Mt. Ararat Cemetery, located in Lindenhurst, New York, has placed its 45,000 burials online. This is the fifth New York-area Jewish cemetery to make their burials available on the Internet. It is located at http://www.mountararatcemetery.com. Previous listings are
Mt. Carmel Cemetery (Queens, New York) at http://www.mountcarmelcemetery.com;
Mt. Hebron Cemetery (Queens, New York) at http://www.mounthebroncemetery.com;
Mt. Moriah Cemetery (Fairview, New Jersey) at http://www.mountmoriahcemeteryofnewjersey.org; and Mt. Zion Cemetery (Queens, New York) at http://www.mountzioncemetery.com.
New Blog: http://tracingthetribe.blogspot.com
Schelly Talalay Dardashti is a freelance journalist specializing in Jewish genealogy, travel and food. A New Yorker who has lived in several countries, she began her research in 1989, as the researcher for her husband's family and her own. Anyone bearing either of the rare names is sure to be related. With origins in Belarus, Russia, Ukraine, Spain and Iran, each extensive tree dates to about 1740. Her articles have appeared in a host of Jewish press and genealogy publications and journals.
Old BT phone books now available online
News from Britain: People researching their ancestry have been given an online boost after telecommunications company BT launched more than 100 years' of phone books on the Web. The company hopes to tap into the nation's huge interest in genealogy by providing millions of names, addresses and phone numbers covering the period 1880 to 1984.
At one stage, BT allowed brief job descriptions. The author of Dracula, Bram Stoker, of Victoria 1436, was listed as a barrister, while Houdini could be found under 'handcuff king'. BT has linked up with genealogy site Ancestry.co.uk to host the phone books. The project's partners have started with Greater London, which contains 72 million names and covers the areas of Surrey, Hertfordshire, Essex, Kent and Middlesex. The goal is to complete all 250 million names by the end of next year.
Family history enthusiasts will be able to search by name, year and county, helping them fill in any gaps in their ancestor and house histories.
September 18, 2006 Meeting
President Burt Hecht called the meeting to order and announced that Allan Bonderoff's presentation, "From Shtetl to Hester Street," would be given in January, to allow sufficient time for a review of the New York conference.
Burt noted that Bob Wascou had received a special mention from the Romanian SIG (Special Interest Group) for his work with the Kishinev/Moldova databases. Bob has devoted many hours to coordinating and encouraging volunteers and research, with more than 290,000 names added to the database. Congratulations, Bob!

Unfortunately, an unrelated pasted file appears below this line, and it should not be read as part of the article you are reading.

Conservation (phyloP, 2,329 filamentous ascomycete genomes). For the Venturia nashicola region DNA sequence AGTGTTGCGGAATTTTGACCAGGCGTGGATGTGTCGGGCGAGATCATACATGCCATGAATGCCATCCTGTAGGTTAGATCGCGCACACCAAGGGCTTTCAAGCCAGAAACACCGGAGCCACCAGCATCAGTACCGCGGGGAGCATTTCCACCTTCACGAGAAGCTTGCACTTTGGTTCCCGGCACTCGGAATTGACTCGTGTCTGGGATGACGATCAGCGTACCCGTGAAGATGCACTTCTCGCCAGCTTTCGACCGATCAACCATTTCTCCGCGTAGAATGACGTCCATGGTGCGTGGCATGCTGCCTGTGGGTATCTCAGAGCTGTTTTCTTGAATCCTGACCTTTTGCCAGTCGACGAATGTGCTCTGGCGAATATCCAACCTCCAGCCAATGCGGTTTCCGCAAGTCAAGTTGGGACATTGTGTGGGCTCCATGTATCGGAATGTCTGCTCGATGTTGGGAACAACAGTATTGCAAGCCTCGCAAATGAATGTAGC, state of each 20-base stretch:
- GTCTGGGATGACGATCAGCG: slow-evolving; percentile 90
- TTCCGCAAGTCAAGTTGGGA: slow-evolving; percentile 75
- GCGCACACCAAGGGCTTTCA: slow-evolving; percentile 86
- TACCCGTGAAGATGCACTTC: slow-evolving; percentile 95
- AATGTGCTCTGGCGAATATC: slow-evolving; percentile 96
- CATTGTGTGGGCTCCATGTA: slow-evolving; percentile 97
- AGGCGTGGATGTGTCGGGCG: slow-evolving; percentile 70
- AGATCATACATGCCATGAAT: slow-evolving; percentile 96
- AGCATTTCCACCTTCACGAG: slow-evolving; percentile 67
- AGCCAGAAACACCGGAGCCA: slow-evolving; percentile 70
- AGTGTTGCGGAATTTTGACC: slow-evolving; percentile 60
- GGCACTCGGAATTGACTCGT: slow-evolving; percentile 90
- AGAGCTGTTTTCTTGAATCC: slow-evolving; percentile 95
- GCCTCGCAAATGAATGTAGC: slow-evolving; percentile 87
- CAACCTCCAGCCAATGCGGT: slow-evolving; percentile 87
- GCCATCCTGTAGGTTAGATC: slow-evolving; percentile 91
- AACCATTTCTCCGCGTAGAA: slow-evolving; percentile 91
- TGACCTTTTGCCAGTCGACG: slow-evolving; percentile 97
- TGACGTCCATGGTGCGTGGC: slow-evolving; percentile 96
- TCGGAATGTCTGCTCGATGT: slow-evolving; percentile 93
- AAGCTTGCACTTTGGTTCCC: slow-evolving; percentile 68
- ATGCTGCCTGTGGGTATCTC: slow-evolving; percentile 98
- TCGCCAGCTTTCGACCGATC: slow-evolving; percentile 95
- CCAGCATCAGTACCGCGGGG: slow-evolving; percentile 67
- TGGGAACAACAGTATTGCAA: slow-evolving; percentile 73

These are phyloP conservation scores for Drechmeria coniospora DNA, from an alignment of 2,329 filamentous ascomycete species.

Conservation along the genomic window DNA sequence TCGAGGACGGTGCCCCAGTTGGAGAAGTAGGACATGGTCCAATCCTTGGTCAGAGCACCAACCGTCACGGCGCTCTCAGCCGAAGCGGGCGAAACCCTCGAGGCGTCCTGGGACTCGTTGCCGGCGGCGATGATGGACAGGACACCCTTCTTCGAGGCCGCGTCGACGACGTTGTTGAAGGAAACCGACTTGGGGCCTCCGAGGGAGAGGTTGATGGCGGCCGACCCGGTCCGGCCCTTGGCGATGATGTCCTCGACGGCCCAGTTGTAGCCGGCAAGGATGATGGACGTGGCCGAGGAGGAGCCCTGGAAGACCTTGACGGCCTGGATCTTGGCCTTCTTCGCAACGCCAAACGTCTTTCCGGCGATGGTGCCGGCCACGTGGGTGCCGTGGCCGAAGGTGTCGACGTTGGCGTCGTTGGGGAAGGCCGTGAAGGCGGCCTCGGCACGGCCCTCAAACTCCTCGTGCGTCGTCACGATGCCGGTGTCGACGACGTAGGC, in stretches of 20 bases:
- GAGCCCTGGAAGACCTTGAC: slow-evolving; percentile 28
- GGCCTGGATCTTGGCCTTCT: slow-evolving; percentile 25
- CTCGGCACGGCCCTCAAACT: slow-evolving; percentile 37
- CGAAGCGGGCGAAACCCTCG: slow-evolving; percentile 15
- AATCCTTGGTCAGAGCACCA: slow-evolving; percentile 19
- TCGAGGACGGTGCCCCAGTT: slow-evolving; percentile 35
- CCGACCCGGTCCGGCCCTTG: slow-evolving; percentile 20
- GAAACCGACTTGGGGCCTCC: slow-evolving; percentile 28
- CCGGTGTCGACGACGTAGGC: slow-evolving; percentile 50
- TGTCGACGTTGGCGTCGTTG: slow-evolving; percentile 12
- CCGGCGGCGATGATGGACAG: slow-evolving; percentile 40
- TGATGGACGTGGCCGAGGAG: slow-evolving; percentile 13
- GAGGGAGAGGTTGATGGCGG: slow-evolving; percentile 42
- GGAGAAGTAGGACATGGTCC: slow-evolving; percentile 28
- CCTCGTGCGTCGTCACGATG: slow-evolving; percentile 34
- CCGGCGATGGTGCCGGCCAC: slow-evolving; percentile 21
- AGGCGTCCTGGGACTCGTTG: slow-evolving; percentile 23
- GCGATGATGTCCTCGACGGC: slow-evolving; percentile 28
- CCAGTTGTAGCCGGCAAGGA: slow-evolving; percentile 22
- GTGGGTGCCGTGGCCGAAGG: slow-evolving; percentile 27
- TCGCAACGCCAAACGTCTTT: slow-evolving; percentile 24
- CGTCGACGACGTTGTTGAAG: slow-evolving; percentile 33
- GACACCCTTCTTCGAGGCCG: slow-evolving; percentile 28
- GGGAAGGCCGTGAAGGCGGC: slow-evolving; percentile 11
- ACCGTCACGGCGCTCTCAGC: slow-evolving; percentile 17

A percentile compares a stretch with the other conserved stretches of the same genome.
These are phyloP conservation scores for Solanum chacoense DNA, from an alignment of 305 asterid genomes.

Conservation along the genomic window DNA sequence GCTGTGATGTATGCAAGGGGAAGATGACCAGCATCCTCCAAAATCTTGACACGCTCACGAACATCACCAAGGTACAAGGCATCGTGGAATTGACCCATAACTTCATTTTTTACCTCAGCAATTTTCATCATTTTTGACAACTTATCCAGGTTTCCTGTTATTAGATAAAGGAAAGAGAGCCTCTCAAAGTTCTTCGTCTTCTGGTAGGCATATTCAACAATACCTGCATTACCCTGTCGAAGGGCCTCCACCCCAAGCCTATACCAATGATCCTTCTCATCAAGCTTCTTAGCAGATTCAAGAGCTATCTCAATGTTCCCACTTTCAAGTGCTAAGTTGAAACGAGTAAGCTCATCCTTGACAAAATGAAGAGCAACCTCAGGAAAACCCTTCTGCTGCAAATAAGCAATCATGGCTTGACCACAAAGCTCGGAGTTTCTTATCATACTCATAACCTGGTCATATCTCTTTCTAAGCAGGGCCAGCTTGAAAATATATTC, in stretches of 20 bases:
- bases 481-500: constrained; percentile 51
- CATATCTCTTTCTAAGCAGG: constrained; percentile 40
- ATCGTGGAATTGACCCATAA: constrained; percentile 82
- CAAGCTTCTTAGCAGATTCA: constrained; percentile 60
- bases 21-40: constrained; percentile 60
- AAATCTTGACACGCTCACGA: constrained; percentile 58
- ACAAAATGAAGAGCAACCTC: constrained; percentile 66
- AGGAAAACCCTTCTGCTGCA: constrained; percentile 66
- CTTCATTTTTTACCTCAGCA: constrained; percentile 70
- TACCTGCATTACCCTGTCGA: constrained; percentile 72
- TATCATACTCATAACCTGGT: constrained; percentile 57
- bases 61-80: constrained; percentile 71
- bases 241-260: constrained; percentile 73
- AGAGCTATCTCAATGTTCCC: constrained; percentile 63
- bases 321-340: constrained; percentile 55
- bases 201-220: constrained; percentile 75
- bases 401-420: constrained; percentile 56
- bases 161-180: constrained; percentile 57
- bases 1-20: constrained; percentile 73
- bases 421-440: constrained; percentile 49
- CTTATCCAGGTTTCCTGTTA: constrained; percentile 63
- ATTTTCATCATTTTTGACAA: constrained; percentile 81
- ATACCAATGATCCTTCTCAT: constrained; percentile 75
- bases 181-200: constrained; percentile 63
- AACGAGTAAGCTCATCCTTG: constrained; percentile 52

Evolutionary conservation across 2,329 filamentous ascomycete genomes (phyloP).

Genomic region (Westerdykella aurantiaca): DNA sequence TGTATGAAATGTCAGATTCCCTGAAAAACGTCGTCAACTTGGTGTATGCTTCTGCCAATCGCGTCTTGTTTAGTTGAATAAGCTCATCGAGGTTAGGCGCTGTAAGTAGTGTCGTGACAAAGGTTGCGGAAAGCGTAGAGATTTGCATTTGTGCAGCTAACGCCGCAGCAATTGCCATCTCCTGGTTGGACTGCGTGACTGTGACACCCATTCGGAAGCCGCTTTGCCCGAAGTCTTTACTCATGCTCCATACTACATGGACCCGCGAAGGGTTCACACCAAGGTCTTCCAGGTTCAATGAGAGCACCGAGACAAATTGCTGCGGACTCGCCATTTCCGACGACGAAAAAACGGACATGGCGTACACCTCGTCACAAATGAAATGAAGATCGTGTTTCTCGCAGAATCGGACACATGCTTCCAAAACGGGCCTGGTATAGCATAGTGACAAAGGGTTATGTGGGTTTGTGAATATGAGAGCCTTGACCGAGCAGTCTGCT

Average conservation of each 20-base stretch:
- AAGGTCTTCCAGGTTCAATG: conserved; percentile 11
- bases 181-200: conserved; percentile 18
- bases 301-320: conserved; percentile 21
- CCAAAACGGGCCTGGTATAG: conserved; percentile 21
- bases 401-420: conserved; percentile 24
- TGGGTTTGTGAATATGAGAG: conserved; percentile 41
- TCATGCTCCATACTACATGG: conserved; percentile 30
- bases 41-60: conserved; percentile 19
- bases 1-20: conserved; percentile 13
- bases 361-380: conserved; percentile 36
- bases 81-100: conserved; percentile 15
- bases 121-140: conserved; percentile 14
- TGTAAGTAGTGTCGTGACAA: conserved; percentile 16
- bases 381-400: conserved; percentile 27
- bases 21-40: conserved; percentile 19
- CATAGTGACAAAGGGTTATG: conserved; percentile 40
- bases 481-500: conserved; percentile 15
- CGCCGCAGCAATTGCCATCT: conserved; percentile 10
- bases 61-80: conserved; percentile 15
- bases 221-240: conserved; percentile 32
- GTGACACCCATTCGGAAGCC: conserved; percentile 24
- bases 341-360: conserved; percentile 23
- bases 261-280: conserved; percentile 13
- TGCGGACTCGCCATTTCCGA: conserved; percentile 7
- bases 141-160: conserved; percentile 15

Bob made a plug for more volunteers -- "we can always use people who can translate Hebrew, Yiddish or Romanian."
Allan Bonderoff gave the treasurer's report, requesting a moment of silence for the current balance. With the recent purchase of a laptop computer, our account now has $905.91.
Mark Heckman gave an update on our library, which will have a full CD set of the New York conference. We now have a completely indexed library with information scanned into a database. Mark said we'll soon have a bar code for every person and every book. To find out what's in our library, go to our Web site, http://jgss.org
Bob gave an update on the cemetery project -- he's trying to get data into the right format for JewishGen. "We also have two things to update -- information on the headstones, which we didn't have, and photos of the headstones."
Family History Day, October 14: Members are being sought to staff our table at the annual Family History Day at the State Archives, 1020 O Street. The day runs from 8:30 to 4 p.m.; contact Gerry Ross at 381-3213 if you can help out for an hour or two. Those who've participated in the past have had a great time.
Sept. 18 Program: The New York Conference
Art Yates and Teven Laxer reported on attending the International Association of Jewish Genealogical Societies conference last month in New York City.
ART: Art began the presentation. He said he's attended about seven conferences and this one was the most gratifying in terms of doing personal research.
He gave a day-by-day description of his experience. On Sunday, he went to the talk by Ada Green on cemetery research. The speaker said she got death certificates on every one she was researching, something Art noted is much harder to do in California.
"Don't believe anything you see on a tombstone," the speaker said. She said someone's name may be on a tombstone but the person may be buried in Florida. She talked about how couples often would have both their names put on a tombstone in advance of their deaths, with the surviving spouse often moving away.
Green said she also looks for burial permits for additional or confirming information. "Unless the cemetery has the date of death, you don't know if the person's buried there -- it may be only a nice headstone."